Personal musings, wanderings and sightings from around the lake.
A little history, and about the lake, at the bottom of the page.

quote

Sometimes the picture doesn't have to be perfect; it's the captured moment that counts. - me



Sunday, 5 February 2012

Snow!!

Only 3", but usually enough to guarantee total chaos in this country.




As fast as I put food down this morning, the birds were there;




even the Crows and Magpies were patiently waiting this morning.


Big areas of the lake had melted overnight, as the temperature had risen, to make way for the fall of snow. Something about snow, that can transform even an ordinary landscape, into something a bit special.




By the footbridge, a quick glimpse of a Treecreeper, as he busily searched a trunk for insects.




And a group of Reed Buntings, amongst the bushes and brambles.




The north lake had most of the regulars, in a much larger area of water, and a large flock, or should that be charm, of Goldfinches, filled one of the trees with their sight and sound.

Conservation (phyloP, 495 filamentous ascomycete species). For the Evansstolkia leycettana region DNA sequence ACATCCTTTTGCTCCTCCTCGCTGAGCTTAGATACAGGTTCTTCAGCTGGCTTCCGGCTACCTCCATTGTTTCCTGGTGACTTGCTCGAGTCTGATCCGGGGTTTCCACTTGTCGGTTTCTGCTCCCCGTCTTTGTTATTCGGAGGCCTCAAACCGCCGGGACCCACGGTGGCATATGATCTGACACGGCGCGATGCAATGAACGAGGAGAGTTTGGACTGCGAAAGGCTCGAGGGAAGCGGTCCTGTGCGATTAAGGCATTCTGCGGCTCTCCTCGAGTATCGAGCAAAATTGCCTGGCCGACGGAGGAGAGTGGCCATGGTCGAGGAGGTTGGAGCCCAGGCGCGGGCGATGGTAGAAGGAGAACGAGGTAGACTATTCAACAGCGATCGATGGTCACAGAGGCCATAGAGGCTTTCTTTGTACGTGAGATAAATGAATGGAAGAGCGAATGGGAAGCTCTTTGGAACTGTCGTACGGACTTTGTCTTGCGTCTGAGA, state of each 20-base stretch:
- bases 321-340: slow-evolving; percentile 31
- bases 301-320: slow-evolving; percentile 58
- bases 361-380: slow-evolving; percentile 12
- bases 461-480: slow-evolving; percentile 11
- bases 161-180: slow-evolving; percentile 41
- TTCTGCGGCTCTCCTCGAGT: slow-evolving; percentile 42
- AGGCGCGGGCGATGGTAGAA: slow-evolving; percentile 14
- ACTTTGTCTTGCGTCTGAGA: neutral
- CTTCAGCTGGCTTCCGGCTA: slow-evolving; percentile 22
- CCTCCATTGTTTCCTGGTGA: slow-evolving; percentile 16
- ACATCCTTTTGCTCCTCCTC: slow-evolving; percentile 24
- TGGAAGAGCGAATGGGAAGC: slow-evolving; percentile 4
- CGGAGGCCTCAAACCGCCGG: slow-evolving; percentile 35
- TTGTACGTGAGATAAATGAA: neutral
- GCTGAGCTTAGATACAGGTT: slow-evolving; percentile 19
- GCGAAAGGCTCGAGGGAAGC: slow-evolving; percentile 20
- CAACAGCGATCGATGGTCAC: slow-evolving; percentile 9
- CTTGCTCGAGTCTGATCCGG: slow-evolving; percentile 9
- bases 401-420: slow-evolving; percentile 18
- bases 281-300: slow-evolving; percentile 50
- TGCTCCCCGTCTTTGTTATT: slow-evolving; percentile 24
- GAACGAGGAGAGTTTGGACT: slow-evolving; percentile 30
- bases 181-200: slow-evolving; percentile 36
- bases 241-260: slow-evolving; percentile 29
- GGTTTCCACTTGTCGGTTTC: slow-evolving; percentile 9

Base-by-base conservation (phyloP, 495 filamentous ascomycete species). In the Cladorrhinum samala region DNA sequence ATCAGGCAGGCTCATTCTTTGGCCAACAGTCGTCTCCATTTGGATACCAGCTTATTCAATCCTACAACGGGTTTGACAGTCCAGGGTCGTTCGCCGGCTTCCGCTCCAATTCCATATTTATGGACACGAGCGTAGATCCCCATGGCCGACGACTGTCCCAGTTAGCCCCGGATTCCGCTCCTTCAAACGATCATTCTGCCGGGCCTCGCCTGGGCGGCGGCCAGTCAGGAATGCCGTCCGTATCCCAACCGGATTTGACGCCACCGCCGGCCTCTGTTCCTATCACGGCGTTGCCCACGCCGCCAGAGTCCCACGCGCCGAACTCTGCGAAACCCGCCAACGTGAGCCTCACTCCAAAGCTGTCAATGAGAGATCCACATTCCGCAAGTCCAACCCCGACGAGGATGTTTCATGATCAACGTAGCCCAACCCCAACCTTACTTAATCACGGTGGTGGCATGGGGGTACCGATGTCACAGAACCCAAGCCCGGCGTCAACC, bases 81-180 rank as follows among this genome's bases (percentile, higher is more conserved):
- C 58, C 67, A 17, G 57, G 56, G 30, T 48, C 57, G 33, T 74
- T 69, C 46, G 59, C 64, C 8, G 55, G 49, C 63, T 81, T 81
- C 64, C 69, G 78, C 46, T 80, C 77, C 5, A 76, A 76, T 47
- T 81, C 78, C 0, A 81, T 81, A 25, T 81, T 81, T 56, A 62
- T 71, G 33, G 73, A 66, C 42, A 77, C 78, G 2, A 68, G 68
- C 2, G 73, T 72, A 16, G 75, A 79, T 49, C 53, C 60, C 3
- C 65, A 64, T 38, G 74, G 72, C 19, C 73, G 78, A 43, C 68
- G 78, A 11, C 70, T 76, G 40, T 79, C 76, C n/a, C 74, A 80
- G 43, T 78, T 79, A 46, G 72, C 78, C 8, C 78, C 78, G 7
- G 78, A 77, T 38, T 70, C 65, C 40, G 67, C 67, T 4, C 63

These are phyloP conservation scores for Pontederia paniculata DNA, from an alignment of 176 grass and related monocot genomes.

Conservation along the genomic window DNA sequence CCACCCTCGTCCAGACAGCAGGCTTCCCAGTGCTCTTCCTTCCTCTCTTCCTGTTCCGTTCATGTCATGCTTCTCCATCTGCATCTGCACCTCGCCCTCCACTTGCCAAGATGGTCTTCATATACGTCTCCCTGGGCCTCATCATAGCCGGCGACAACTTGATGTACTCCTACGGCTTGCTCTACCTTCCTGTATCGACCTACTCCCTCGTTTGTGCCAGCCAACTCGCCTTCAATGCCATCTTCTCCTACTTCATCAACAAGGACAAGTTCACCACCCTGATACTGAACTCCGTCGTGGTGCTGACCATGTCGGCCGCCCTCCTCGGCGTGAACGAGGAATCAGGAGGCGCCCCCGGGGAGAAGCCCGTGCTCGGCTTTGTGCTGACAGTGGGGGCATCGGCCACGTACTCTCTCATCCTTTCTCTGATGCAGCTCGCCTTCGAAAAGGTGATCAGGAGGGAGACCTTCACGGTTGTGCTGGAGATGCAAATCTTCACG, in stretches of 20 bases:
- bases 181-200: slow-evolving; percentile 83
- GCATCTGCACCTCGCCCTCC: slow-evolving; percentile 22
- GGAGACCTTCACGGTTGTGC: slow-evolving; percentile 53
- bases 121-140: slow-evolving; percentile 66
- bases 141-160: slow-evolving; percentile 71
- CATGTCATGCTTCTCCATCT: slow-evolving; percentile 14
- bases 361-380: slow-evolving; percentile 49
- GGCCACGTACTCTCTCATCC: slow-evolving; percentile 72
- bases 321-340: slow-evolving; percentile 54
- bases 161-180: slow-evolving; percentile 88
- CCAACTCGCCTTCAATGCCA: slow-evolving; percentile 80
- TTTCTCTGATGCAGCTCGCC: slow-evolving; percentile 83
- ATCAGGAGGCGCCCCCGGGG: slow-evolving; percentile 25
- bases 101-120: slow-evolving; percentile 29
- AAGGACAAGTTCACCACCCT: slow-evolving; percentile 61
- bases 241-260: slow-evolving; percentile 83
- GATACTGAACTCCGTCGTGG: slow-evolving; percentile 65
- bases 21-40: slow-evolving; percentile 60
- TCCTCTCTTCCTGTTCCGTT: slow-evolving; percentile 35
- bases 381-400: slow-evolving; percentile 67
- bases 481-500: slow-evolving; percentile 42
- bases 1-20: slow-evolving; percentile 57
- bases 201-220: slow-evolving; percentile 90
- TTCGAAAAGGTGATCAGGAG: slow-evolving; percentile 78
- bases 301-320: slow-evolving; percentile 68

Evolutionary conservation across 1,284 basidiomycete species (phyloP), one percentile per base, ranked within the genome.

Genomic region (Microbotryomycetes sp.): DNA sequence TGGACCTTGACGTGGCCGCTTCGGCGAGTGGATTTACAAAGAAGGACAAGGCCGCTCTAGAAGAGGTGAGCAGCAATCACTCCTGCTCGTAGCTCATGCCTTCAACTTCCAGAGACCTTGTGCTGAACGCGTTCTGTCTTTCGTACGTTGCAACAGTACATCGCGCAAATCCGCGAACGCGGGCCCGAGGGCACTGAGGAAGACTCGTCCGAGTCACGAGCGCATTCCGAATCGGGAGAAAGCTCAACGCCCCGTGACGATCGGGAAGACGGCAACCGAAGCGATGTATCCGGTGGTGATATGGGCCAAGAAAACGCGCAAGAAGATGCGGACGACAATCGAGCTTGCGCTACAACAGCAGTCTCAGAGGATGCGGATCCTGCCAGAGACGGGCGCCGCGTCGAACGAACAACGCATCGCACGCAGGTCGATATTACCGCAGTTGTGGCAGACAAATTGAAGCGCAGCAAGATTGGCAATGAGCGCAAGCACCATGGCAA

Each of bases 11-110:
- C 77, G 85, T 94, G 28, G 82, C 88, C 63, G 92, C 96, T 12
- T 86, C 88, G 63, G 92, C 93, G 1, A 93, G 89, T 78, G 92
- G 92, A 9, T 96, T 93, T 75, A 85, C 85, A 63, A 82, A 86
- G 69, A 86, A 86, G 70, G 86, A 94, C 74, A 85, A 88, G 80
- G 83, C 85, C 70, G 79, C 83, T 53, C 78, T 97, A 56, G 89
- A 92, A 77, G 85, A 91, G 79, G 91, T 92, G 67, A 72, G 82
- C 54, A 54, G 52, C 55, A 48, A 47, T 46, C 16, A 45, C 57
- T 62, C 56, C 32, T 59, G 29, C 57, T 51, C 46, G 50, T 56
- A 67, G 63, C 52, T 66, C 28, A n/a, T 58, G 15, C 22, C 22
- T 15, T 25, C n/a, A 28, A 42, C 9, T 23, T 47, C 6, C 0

Geese were flying backwards and forwards most of the morning; they seemed very restless for some reason. Maybe they don't like snow. I imagine it can disorientate a lot of birds.

And a lone Kingfisher, up by the now larger melted area of water.




 Pleased he had somewhere to fish, no doubt.


At the top end of the north lake, completely devoid of any waterfowl, a Sparrowhawk chased a Blackbird across a frozen tundra, only to lose his prize in a tree. A great sight to witness; but probably not for the Blackbird, whose heart must have been  pounding.
The Sparrowhawk sat in another tree for a few moments, before leaving, and searching for easier prey.


The south lake had the usual Crows, waiting for their apple; and out on the ice, a group of mixed gulls, and a couple of Mute Swans.




A Kingfisher flashed past under the road bridge, where a larger area had now thawed.


The far end looked like an ice wilderness though, with very little birdlife showing.

High in the trees, a pair of Great Spotted Woodpeckers, and the odd Crow flying overhead, but very little else.